By Mark Vickery, Senior Director of Performance Management, VinSolutions
Though every car shopper is different, three general types have emerged: Shopper A who wants to do everything online, shopper B who wants to complete some steps online, and shopper C who prefers the traditional, in-person buying process. With dealership foot-traffic down or in some cases, not an option due to health mandates, even shopper C is being forced online. Many shopper Bs, who want to do some of their deal online, are quickly transforming into shopper As, who are happy to purchase their vehicle without even stepping foot in the showroom.
The most recent Cox Automotive COVID-19 Consumer Impact Study revealed that 43% of car purchasers who bought since mid-March did more steps online than they have in the past. But, 71% of car purchase intenders say they want to do even more of the steps online compared to when they last purchased a vehicle.
Needless to say, the buying journey is no longer linear. So, how can dealers successfully navigate the maze and guide customers through unique car buying journeys? For salespeople not equipped with psychic abilities, the right CRM technology can make the difference between a record rally and a record loss. Investing in a CRM is a big decision, especially in tight times. However, dealers can mitigate the risk and reap the rewards by following a few thoughtful steps:
1. Form a Committee
Since your team will be the ones using the software, it’s important to make them part of the selection process. Select a diverse lineup with members from different departments across the dealership so you can gather different perspectives. CRM selection will impact everyone from fixed ops to your top sales rep, so it’s crucial to ask for and consider their input, whether through surveys or all-hands meetings.
2. Create Your Criteria
Now, ask yourself some tough but critical questions. For example: What do we hope to accomplish? Is it campaigning the right offer to your database to generate repeat sales or service business? Better follow-up or greater accountability? Next, what do I expect from my team? How much am I willing to spend to achieve the results I want? Try not to base your budget on how much you’re currently spending if you’re looking to upgrade a current system that leaves something to be desired.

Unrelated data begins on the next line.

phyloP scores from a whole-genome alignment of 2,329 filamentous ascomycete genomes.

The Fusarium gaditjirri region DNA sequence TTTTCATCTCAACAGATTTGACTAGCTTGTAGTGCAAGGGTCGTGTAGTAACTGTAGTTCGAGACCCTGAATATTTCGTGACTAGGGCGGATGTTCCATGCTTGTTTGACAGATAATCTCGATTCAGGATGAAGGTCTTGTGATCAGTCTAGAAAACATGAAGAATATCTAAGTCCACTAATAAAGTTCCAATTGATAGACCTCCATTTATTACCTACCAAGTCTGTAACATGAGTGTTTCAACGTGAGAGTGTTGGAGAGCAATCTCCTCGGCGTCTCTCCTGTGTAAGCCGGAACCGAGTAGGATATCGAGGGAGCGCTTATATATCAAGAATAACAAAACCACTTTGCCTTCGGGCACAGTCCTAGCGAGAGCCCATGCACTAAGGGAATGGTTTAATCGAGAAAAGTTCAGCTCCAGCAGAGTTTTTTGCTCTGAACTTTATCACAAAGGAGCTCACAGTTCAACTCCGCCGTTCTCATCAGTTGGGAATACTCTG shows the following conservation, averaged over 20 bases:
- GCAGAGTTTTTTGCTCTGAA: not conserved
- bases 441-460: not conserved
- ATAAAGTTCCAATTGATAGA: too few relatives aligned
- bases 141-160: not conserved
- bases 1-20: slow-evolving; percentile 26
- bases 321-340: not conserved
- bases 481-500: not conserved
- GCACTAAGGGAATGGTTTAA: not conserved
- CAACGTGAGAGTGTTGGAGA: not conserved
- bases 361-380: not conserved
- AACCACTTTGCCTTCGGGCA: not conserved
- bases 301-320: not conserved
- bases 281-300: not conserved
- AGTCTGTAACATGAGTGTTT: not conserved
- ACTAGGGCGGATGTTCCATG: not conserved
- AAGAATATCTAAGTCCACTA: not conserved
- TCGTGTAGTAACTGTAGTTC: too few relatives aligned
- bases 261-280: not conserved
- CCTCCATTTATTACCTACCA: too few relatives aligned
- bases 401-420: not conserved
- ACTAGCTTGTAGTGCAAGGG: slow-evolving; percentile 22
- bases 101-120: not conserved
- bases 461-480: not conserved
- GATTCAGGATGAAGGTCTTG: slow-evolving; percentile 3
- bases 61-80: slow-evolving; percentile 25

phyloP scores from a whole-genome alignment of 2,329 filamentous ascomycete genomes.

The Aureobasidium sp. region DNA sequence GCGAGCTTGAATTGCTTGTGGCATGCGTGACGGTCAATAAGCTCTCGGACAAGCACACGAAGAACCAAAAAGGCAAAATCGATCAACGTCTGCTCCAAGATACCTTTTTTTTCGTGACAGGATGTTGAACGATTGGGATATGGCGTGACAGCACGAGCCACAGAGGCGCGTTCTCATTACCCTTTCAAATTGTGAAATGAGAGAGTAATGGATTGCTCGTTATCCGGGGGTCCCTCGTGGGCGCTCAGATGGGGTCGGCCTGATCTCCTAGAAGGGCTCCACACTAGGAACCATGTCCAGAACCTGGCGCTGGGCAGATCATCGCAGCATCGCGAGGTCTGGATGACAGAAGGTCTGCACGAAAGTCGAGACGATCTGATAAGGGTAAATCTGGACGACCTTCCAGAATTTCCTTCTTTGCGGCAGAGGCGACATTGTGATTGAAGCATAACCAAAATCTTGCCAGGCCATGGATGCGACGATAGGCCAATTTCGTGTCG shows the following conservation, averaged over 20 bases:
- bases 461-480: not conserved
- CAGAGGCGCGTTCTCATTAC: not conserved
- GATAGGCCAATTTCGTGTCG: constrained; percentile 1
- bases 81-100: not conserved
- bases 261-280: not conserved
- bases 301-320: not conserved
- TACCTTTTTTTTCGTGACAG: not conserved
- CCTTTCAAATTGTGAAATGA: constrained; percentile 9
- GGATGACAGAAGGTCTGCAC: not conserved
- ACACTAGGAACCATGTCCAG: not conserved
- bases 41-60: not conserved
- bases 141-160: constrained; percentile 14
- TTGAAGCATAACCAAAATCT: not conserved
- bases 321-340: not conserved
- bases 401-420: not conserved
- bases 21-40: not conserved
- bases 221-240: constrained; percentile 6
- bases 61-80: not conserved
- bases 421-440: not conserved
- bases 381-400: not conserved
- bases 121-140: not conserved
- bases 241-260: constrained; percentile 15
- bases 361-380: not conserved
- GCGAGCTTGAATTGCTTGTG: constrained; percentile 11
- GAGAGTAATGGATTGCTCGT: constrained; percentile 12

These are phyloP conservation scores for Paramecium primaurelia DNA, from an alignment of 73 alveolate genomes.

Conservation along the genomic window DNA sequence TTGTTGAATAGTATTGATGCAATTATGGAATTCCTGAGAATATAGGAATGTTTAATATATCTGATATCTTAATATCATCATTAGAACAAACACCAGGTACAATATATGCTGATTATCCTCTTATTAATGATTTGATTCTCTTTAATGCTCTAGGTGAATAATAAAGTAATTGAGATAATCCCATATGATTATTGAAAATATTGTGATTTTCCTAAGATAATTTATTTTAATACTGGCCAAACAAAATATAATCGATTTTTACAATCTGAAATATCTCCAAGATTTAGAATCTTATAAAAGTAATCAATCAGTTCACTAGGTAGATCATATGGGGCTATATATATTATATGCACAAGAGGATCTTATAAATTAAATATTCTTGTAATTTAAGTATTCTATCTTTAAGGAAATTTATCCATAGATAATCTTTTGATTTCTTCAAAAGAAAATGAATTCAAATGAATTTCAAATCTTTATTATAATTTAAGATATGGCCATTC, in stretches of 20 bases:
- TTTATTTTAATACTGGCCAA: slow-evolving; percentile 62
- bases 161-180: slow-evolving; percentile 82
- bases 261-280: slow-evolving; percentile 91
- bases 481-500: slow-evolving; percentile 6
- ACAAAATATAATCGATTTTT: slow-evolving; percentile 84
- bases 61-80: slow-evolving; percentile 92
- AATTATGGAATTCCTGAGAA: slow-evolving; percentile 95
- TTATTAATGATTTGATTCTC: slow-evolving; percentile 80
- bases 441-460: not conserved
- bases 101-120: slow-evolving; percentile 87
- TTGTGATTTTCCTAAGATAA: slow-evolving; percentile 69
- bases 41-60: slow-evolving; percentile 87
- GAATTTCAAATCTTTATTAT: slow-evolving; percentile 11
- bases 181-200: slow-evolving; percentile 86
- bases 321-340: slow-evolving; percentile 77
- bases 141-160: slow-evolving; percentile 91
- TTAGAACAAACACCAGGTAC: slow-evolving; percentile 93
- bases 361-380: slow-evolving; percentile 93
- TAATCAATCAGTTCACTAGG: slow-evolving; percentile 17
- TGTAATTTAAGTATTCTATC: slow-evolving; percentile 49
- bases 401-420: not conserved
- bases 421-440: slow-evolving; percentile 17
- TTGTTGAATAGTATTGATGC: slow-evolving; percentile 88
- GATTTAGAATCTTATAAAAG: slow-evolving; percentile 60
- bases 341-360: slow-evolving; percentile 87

Finally, what do I expect from my vendor? Make sure to define what kind of support you need and to make your expectations known. The right vendor will not only be capable of convincing you to buy but also offer excellent customer service, including pointing out areas of opportunity that can and do make a difference before, during, and especially after your final decision. Look for a CRM partner, not just a vendor.
3. Compare and Contrast Your Options
It’s your right to be picky about this decision and even a little nosy. Look into what CRMs your competitors or sister dealerships are using. Take advantage of consultants and ask questions like whether the vendor is reputable, how often the CRM is updated with new technology, whether your peers have any bad experiences, or if there are any hidden costs. This should help you narrow down some top options.
4. Don’t Be Afraid to Demo
After conducting thorough research, it’s time to demo your top options. Think of this like the test drive you offer your customers. Contact each of the vendors and request an overview that works for your selection committee’s schedule. This is an appropriate time to ask any final questions. Good providers will also record the sessions so you can weigh your options side by side before making a final decision.
5. Decision Day
Consult your committee, remember your criteria, and decide which option is the best fit for you and your staff. Make sure to be fully aware of and prepared for the contractual obligations. A lengthy, complex contract could be a deal-breaker if you’re not ready for the commitment. Consider taking a vote with your committee if you’re torn between options. Buy-in from your team is crucial for the long-term success of your investment so their opinion really does matter.
Like a car is made to be driven, a CRM is made to be used. Your CRM will be in the best running condition and yield the most profitable results when all of its parts are engaged.
The dealers who are realizing greater efficiency are those who are adapting their business to get the most out of their investment and who are willing to work collaboratively with their partners to execute change. The same rules for good business apply with or without using a CRM, like customer service, communication, and transparency. The CRM will make all of these things, which today’s customer increasingly values, easier to manage.
There’s never been a better time to embrace the technology that can give customers the experience they have become dependent on, and fond of, to take your business to a new level.
About the Author
Mark Vickery came to VinSolutions to establish Performance Management in 2013. Since, he’s grown VinSolutions’ Performance Management department to more than 90 team members. Mark brings a strong background in the retail car business with a focus on customer retention and leading and establishing teams.